Spontaneity, largely horizontal organization, and a suspicion toward explicit political leadership have all been signature components of what's referred to as the Arab Spring. This has been the case since the outbreak of the Tunisian revolution – regardless of the regimes that have resulted from the power vacuums left in their wake.
KSL: Bulletin of the Kate Sharpley Library No. 73, February 2013 has just been posted on the site. You can get to the contents here http://www.katesharpleylibrary.net/qrfkm1 or read the full pdf here: http://www.katesharpleylibrary.net/g4f5zm.
I recently spoke to noted community organizer scott crow about how average people—people with dreams, vision, grit and motivation—can effect change in a very real and quantifiable way after the vote. This isn't a playbook for smashing some McDonald's or Starbucks windows, but for taking the fight to communities.
Dorothy Day’s name has found its way into news and roundtable discussions with the recent announcement by the United States Conference of Catholic Bishops that the cause for her canonization is progressing forward. Some are forced to ask; “to what end?” In a submission on JesusRadical.com on December 21st, 2012 the title expresses “Dorothy Deserves Better.”
What I will refer to here as “mutual acquiescence” is the social adhesive that cements the bricks of alienation and oppression which structure our daily lives into a wall of domination. It is a major obstacle to the practice of what anarchists refer to as “mutual aid” in that the latter is concerned with providing the cooperative means for vaulting that wall. While cooperation can take many forms, for Peter Kropotkin, who developed the evolutionary theory of mutual aid3 in relation to human behavior, its quintessence in the political realm is anarchy. With that in mind, I will take the liberty here of referring to the concept of mutual aid only in the anarchist sense, and will consider those cooperative human relationships associated with welfare state capitalism and state socialism as being built upon forms of mutual acquiescence because of their implicit or explicit statist assumptions which run counter to anarchy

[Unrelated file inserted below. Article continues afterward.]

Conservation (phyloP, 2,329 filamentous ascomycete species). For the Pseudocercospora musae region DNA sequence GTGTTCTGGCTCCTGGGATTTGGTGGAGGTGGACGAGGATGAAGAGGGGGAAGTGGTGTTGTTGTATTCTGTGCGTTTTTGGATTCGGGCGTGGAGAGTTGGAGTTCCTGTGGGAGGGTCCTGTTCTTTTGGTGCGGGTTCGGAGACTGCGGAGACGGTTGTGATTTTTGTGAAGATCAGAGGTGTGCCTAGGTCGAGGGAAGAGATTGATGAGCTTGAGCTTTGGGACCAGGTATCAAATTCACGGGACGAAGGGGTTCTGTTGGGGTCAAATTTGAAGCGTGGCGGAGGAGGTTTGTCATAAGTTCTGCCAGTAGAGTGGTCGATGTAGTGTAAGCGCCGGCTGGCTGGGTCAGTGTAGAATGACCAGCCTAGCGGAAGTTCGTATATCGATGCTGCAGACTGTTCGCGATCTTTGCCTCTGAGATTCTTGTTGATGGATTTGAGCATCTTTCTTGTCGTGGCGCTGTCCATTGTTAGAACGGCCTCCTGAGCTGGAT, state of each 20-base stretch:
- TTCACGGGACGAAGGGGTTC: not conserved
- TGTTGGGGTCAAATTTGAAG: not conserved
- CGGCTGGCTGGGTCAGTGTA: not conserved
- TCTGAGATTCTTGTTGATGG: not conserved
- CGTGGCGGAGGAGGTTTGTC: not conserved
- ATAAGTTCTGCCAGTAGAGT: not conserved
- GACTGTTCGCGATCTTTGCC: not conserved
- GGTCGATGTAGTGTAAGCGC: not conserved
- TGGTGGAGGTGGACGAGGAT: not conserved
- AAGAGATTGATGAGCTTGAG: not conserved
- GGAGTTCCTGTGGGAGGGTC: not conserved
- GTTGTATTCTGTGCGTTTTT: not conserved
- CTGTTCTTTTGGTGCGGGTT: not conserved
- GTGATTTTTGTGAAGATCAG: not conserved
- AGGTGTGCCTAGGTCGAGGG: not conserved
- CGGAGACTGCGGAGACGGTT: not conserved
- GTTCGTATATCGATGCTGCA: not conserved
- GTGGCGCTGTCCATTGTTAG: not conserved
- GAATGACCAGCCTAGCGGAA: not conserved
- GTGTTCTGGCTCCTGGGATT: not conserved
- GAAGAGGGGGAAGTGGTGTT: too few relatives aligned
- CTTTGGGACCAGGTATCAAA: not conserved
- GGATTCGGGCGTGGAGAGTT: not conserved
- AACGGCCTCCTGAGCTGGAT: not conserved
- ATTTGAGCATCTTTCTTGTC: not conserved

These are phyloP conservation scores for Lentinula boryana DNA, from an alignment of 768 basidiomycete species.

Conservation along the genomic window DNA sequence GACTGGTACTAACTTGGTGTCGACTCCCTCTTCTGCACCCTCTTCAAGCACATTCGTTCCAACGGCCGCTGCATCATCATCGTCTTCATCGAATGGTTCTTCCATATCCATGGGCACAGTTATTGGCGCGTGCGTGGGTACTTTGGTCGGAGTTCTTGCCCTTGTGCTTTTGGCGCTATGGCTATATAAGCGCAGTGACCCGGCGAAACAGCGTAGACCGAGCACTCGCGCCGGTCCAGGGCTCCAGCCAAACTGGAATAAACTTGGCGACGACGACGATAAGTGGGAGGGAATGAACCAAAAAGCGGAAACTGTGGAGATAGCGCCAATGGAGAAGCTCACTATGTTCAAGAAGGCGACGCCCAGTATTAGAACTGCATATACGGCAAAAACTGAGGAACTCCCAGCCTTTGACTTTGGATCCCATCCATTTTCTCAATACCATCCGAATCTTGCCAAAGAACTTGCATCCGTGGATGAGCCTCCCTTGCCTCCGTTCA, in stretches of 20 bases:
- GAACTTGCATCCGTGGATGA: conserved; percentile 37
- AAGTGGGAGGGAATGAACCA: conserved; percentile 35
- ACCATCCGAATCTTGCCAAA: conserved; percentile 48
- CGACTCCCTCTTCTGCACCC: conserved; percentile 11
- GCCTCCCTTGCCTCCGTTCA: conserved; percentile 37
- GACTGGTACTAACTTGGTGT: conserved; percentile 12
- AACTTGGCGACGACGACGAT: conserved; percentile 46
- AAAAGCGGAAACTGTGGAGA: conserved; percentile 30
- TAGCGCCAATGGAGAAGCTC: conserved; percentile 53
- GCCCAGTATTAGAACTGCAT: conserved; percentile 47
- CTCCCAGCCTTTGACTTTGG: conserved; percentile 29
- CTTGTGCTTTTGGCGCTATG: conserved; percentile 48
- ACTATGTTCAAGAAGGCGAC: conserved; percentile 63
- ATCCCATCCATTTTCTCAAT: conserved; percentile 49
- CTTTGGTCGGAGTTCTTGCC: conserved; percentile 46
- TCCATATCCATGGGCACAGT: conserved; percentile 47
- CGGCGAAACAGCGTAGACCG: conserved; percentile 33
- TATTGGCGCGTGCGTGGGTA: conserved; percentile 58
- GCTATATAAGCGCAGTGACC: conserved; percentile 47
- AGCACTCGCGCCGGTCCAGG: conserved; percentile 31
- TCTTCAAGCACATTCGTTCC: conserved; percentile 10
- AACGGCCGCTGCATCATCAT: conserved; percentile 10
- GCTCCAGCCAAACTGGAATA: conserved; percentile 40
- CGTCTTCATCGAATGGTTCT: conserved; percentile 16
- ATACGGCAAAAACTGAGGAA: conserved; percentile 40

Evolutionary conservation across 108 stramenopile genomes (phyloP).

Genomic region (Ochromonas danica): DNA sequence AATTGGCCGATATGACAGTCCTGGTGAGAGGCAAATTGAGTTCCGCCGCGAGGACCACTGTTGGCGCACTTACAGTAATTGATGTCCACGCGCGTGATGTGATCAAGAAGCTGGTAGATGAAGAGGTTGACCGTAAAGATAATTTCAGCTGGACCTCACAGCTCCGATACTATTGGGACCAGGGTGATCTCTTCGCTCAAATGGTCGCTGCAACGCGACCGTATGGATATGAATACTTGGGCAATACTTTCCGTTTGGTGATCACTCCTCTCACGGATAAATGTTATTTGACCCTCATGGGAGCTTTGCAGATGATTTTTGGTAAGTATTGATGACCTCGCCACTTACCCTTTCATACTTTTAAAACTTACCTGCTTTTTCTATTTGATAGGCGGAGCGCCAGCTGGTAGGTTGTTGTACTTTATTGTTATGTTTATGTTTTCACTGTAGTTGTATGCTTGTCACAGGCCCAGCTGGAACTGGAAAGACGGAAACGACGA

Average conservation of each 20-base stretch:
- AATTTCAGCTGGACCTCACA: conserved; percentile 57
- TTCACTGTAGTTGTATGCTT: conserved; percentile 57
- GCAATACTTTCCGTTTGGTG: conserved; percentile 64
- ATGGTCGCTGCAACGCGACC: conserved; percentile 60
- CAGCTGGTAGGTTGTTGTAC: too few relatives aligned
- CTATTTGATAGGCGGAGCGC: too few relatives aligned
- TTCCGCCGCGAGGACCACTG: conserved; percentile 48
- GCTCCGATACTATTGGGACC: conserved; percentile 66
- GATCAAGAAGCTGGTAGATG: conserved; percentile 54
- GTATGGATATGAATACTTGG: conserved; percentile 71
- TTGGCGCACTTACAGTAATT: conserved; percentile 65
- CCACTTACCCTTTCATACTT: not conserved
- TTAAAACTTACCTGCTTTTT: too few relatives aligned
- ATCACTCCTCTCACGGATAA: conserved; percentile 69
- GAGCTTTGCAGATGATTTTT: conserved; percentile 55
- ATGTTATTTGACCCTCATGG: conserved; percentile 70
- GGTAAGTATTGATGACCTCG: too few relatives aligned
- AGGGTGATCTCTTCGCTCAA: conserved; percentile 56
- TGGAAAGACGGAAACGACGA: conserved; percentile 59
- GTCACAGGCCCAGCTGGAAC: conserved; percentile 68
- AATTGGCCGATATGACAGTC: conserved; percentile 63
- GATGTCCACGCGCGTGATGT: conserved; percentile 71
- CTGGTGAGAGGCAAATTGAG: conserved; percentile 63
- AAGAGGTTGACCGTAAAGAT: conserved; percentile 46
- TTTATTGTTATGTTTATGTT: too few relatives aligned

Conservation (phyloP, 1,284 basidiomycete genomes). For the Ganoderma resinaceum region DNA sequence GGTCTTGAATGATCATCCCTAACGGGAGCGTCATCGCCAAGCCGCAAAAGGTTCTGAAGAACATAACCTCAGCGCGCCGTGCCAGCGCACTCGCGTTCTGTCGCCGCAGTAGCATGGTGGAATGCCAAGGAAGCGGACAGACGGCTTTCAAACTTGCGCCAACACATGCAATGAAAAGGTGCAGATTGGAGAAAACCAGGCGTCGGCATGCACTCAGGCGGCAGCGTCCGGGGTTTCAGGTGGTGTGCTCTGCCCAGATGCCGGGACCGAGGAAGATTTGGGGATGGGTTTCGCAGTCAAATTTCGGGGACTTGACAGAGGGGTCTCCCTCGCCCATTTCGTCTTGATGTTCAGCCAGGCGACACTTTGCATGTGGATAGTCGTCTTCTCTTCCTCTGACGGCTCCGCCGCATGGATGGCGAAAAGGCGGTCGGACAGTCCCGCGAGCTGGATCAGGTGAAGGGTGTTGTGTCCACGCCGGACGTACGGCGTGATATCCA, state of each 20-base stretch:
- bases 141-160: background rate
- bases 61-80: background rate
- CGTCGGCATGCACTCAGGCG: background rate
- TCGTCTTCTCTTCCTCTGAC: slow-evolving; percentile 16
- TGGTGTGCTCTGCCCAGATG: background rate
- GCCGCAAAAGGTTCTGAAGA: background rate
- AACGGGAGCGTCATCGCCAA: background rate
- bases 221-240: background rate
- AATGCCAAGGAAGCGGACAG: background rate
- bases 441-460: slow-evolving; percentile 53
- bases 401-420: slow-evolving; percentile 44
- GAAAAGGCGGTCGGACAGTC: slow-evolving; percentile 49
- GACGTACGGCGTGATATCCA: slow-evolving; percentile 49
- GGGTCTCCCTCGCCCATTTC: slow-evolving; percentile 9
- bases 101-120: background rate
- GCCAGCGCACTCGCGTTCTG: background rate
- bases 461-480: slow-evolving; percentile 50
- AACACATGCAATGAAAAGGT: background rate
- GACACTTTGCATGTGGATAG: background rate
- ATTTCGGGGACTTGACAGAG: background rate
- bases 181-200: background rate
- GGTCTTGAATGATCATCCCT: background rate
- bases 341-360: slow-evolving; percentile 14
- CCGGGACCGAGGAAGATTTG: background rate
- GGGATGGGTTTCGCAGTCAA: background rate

Message from Freedom Press: While we do repairs and renovations downstairs after the firebomb attack http://www.freedompress.org.uk/news/2013/02/01/freedom-firebombed/, we’ve opened a substitute bookshop upstairs. It’s been designed by ‘Isla’™ and is known as the rainbow bookshop because all the books are sorted by colour. This isn’t as silly as it might sound.
While the inclusion of anarchism and management in the same sentence would normally connote a rejection of one and a corresponding defense of the other, the study of management and radical social and political thought are not as antithetical as one might at first imagine. The field of critical management studies, regularly dated back to the publication of Mats Alvesson and Hugh Willmott’s collection (1992), has drawn on left wing theoretical sources as well as heterodox empirical research in reflecting on and ultimately criticizing prevailing practices and discourses of management.
Dorothy Day has always loomed large in the back of my mind. Growing up Catholic, to two very liberal parents (my mother marched with and had dinner with a member of the Chicago Seven), I was drawn to the idea that Catholics could also be radicals. My parents faded away from the Church, sometimes recalling that the most vicious people they had ever encountered were Catholic nuns in primary schools.
On 4th February, at around 10pm local time, riot police brutally evicted a group of anarchists, community activists and local history enthusiasts who had been occupying a disused railway station, Warsaw station, in St Petersburg, Russia.